In May of 1975, the Ontario Progressive Conservative Party of Bill Davis introduced the Election Finances Reform Act, which placed limits on how much money could be contributed by individuals, corporations, and unions to registered political parties. For the first time in Ontario's history, it required parties to report the names of their contributors.
In October of 2003, Dalton McGuinty's Liberals won a majority government. Plank 166 of their election platform called for the introduction of so-called "real-time reporting" of financial contributions to political parties.
In McGuinty's November 2003 speech from the throne, it was announced that the government would create a large "green belt" of land around the Greater Toronto and Hamilton area where development would be prohibited.
Six months later, on May 14, 2004, at the home of the brother of then Finance Minister Greg Sorbara, the Liberal Party quietly held a $10,000.00 per plate fundraiser. One Silvio DeGasperis - a land developer - was one of approximately 12 land developers who attended the fundraiser.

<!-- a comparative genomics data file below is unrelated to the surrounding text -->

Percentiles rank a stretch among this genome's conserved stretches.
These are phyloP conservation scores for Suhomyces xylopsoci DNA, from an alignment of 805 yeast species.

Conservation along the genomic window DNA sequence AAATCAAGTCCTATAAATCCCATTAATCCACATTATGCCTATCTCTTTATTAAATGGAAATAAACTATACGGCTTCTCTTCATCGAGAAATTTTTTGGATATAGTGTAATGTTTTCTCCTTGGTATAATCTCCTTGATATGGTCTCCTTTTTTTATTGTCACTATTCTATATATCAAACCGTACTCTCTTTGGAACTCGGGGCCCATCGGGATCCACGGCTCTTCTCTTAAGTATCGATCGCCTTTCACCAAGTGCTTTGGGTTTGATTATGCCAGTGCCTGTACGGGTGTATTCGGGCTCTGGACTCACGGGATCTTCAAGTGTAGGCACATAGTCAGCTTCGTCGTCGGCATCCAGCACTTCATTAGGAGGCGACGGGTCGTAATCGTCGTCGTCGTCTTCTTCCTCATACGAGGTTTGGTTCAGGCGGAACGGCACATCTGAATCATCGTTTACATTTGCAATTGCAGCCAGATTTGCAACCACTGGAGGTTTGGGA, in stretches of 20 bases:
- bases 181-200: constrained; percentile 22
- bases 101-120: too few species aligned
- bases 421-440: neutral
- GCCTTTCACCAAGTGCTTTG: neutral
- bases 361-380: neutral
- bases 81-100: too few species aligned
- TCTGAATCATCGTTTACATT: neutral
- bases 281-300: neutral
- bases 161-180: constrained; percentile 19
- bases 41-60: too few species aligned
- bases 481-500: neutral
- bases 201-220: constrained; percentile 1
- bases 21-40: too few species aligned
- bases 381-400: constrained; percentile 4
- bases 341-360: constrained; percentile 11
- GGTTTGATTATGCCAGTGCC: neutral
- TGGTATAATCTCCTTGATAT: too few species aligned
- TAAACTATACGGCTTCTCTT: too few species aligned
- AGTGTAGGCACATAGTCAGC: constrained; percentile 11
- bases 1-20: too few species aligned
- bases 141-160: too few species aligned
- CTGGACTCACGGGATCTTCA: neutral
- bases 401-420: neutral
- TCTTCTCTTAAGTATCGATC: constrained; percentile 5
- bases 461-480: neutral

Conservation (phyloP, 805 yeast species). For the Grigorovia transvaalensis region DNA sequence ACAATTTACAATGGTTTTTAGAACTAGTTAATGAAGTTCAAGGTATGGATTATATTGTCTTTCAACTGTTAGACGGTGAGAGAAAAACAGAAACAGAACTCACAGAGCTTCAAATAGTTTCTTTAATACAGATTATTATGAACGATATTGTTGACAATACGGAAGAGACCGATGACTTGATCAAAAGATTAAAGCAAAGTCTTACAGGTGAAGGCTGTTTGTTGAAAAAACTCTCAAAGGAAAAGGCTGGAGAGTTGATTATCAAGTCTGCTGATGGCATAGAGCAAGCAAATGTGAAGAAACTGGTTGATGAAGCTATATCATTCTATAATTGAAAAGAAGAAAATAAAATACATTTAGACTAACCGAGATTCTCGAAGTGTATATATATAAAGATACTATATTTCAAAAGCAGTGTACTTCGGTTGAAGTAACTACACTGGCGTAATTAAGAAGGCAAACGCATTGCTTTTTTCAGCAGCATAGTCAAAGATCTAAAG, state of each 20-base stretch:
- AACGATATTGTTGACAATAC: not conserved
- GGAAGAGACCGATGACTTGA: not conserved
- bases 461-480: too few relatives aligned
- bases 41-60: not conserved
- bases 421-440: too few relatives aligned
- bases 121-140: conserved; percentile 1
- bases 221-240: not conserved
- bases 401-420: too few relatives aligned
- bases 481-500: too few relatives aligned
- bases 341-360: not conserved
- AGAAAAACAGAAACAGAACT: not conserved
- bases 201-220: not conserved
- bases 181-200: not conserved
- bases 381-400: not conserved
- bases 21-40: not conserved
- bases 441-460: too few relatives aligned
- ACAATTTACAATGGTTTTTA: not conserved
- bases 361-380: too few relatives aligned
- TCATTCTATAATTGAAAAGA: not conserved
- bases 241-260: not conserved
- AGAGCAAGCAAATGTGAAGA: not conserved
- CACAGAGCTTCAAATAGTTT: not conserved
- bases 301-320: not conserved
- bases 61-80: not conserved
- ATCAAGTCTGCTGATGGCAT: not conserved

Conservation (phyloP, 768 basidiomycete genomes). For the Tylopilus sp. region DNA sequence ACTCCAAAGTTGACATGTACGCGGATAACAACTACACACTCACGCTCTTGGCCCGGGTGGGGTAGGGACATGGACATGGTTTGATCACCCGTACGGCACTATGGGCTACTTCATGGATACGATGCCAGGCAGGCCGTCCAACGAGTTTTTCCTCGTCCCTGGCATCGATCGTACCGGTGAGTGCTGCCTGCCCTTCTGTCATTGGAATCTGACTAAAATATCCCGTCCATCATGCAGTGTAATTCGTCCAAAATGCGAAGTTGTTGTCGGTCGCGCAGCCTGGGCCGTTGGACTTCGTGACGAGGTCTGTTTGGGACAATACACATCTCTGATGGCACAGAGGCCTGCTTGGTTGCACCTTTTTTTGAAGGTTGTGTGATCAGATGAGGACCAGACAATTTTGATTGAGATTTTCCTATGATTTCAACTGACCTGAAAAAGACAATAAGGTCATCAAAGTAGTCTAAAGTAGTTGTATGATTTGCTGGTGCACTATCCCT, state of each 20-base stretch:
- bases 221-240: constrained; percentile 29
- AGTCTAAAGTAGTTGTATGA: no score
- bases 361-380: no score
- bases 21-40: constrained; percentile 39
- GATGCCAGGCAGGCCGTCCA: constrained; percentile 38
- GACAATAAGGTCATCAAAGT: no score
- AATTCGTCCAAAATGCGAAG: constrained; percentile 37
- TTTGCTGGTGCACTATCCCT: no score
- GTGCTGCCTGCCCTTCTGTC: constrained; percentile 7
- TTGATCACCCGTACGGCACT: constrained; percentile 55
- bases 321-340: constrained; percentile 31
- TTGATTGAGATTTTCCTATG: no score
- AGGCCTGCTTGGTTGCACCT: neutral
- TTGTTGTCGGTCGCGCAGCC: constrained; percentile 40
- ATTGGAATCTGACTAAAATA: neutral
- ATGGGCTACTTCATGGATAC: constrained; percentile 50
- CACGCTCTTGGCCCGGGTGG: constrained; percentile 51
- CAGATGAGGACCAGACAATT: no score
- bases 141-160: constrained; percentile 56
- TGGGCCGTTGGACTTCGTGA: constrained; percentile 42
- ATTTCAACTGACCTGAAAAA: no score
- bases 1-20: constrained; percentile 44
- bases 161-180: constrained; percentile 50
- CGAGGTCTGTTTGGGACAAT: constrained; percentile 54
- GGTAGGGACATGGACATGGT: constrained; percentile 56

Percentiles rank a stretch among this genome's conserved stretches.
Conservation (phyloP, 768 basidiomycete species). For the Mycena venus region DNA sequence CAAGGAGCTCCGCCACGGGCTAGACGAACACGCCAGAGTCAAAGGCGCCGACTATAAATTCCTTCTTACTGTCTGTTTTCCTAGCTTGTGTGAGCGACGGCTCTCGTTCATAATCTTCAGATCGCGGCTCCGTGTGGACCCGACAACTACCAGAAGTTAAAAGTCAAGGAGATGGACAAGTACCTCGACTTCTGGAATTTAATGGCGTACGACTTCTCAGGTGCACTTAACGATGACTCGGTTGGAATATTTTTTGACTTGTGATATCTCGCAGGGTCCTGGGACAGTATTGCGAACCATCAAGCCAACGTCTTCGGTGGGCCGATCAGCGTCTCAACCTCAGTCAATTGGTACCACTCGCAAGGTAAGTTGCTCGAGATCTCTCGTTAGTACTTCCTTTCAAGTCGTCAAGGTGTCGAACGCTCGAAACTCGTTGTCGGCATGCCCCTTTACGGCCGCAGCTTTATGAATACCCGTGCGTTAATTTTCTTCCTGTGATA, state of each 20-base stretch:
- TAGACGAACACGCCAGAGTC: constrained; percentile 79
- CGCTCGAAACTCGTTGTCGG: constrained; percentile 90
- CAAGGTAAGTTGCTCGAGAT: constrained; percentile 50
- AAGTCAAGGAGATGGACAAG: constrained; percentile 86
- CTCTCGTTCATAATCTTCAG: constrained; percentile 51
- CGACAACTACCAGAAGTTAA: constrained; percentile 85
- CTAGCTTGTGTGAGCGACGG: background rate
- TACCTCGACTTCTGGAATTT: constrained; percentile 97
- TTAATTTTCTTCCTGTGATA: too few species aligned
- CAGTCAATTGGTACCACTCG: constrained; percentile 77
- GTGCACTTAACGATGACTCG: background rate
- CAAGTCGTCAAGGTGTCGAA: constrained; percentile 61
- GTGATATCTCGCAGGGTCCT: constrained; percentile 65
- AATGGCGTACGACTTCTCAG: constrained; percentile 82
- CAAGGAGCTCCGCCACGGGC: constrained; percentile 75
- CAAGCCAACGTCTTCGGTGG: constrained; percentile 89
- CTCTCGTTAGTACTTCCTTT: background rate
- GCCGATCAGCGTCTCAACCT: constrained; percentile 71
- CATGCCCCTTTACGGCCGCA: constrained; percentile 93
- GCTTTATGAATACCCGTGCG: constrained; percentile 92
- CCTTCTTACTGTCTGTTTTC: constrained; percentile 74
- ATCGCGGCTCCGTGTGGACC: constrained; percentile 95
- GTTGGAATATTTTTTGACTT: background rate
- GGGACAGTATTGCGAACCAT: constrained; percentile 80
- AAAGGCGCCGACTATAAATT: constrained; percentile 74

One month later, a law was passed that prohibited development on a "Greenbelt" of land with tentatively-drawn boundaries. The final boundaries of the green belt were yet to be determined.
On Friday, February 25, 2005, on the TVO show "Fourth Reading", Municipal Affairs Minister John Gerretson told host Susanna Kelley that "I have not met with any developers. I have purposely stayed away from meeting with individual landowners that had an interest in the greenbelt." In that show, Kelley broke the news of the May 14, 2004, $10,000.00 per plate Liberal fundraiser.
Three days later, the final boundaries of the Greenbelt were made law. The new law prohibited development in a 325 kilometer Green Belt that stretched from Niagara Falls to Peterborough.